On January 15, 1967, the NFL champion Green Bay Packers played the AFL champion Kansas City Chiefs in what would later be known as Super Bowl I. Sixty years earlier, American football looked much different. Helmets resembled aviator caps. Forward passes had been legal for less than a year.
The relationship between film, history, and mass culture is especially intriguing when we examine the correspondences between the representation of pilot-heroes in film and public perceptions of aviation. These connections are applicable during the heyday of the aviation genre film—the interwar years and WWII.
At the National Air and Space Museum, we tell stories in a number of ways — through objects, artwork, lectures, videos, planetarium shows — even puppets. Storytelling through puppetry can be a powerful educational tool for our youngest audiences in particular.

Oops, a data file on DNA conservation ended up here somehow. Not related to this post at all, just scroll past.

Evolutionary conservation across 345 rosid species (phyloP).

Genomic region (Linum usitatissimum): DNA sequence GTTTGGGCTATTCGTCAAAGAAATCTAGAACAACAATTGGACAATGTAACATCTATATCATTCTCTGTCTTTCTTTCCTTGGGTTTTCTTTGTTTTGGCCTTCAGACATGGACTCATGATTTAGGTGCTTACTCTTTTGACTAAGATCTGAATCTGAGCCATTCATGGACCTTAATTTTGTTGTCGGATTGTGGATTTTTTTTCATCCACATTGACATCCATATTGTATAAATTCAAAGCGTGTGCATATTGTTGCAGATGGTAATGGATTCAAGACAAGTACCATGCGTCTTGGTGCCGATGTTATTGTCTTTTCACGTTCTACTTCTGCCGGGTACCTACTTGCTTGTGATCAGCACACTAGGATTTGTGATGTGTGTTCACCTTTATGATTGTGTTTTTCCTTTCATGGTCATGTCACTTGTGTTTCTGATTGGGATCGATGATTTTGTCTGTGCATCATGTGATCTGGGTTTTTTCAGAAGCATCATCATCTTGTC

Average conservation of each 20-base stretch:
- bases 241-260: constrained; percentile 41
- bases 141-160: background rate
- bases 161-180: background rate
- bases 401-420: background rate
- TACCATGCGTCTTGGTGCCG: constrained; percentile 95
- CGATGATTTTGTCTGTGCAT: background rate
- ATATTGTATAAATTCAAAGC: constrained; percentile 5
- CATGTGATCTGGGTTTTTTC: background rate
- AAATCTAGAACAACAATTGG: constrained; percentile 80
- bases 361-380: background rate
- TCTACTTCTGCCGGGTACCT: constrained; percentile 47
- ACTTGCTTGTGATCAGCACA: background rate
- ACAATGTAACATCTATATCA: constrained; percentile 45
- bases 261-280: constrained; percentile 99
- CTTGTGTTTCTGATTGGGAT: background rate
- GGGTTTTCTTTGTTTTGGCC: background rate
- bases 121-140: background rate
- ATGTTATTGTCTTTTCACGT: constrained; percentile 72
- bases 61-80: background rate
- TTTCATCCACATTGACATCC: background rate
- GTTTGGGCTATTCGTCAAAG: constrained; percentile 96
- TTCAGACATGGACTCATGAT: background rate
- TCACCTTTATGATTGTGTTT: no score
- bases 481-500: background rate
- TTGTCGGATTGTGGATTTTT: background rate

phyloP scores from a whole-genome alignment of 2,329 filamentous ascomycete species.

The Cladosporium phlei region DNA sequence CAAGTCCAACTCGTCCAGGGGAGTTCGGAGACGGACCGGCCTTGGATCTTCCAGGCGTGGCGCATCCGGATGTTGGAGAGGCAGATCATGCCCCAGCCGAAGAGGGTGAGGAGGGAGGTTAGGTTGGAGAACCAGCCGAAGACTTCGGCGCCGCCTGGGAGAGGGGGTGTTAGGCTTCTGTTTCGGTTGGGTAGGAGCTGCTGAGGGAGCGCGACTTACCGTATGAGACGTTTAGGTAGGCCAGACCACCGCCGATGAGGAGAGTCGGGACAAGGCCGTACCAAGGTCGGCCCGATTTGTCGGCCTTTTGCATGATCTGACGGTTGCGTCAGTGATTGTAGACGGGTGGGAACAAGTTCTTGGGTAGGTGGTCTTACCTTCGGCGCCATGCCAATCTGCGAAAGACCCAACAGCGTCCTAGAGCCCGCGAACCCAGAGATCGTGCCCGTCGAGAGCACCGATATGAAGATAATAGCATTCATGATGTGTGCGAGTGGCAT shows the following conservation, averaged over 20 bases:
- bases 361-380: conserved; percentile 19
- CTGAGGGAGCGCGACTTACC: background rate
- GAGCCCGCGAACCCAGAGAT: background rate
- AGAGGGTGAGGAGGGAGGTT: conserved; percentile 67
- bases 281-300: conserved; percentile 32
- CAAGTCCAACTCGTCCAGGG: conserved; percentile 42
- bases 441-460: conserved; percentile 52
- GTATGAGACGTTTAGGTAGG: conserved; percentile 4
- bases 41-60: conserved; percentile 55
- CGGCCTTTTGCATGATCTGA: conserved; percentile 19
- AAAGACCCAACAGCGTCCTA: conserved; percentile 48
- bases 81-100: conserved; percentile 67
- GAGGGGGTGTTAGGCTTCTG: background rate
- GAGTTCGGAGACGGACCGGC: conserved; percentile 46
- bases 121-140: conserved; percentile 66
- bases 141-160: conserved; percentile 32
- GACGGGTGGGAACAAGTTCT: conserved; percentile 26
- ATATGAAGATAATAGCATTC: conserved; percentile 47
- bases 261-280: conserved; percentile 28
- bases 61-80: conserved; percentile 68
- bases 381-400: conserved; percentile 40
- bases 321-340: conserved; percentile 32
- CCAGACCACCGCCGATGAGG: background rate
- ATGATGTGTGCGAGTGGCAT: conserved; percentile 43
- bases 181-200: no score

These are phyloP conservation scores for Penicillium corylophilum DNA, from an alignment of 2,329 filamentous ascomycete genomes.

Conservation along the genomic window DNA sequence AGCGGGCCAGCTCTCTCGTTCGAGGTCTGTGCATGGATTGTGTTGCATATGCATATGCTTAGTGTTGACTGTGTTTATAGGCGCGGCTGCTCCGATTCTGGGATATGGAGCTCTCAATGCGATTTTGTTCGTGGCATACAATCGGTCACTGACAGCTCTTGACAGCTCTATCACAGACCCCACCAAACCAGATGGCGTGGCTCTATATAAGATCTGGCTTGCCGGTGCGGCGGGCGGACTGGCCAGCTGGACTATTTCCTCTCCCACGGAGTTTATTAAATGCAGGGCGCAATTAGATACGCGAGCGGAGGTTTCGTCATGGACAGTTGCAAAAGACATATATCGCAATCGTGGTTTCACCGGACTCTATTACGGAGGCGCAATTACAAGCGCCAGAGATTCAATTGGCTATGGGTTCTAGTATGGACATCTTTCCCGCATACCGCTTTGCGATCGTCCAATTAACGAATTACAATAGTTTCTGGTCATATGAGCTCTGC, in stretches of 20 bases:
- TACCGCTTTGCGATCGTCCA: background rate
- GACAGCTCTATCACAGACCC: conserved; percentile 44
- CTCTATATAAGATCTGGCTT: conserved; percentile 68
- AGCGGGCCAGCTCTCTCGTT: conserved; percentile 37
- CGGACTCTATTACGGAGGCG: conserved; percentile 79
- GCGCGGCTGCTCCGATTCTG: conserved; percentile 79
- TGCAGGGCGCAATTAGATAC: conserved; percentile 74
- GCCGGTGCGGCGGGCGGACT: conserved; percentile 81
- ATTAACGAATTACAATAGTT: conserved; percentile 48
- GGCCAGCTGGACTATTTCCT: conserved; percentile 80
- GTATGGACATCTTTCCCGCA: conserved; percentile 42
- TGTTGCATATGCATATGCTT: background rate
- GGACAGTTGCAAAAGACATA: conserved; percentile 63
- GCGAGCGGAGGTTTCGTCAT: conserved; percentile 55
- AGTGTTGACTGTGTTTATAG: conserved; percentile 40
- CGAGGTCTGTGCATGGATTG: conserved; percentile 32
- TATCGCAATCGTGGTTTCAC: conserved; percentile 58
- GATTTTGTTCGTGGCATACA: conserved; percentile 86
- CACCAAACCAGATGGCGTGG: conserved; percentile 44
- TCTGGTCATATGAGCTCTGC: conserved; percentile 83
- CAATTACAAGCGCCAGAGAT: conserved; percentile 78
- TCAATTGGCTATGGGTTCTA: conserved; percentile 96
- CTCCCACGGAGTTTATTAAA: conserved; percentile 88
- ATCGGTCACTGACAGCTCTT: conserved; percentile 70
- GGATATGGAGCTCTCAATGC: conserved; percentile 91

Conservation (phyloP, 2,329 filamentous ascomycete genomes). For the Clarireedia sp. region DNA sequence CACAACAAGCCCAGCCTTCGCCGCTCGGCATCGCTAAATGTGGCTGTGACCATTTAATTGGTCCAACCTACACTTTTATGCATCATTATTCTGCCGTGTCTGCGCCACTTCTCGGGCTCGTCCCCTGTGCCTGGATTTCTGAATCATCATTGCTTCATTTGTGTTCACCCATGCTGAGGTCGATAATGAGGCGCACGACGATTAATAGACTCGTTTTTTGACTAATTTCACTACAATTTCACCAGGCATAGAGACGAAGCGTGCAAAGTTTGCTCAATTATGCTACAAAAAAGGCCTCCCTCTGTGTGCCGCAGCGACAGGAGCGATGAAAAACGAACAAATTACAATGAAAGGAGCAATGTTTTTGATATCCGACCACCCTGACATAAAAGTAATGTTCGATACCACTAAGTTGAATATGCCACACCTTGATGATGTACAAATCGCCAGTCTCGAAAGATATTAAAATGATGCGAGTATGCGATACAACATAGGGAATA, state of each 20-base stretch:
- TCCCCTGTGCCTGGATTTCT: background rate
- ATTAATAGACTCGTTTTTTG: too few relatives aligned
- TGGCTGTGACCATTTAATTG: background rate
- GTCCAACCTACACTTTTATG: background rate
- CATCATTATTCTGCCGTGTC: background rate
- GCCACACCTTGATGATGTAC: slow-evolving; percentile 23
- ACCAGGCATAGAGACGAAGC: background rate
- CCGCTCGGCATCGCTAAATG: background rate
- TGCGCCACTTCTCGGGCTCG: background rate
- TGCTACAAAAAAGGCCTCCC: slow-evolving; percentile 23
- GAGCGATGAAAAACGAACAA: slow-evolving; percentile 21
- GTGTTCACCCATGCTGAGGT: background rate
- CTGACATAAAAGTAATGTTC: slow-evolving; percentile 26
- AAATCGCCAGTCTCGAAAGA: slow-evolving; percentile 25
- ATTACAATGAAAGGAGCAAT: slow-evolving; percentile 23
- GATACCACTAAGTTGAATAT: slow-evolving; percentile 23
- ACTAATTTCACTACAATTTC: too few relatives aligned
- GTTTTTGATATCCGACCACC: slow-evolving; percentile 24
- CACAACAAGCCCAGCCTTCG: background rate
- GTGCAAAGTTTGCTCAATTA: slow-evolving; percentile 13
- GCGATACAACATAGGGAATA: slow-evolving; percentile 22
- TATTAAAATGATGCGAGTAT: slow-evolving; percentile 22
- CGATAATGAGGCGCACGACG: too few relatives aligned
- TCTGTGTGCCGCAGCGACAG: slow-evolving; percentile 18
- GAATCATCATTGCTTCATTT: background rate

During the recently completed centennial of naval aviation (2011), there were many and varied tributes to the factual history of naval aviation. Nevertheless, we cannot forget that public perception of the armed forces is also a strong historical consideration.
In 1925, Mr. S. Claus was looking for a modern alternative to his old-fashioned reindeer-powered sleigh. Having once shown an interest in lighter-than-air flight in the form of hot-air balloons, Santa was favorably inclined when Goodyear came up with a solution — toy delivery via airship, in this case, Pilgrim I, renamed the Santa Claus Express for the occasion.
If you're still stumped over what your costume will be for next Saturday's big Air & Scare at the Museum's Udvar-Hazy Center (October 29 from 2 - 8 pm), the photograph shown above, from the July 1918 issue of Die Luftflotte, might provide some inspiration.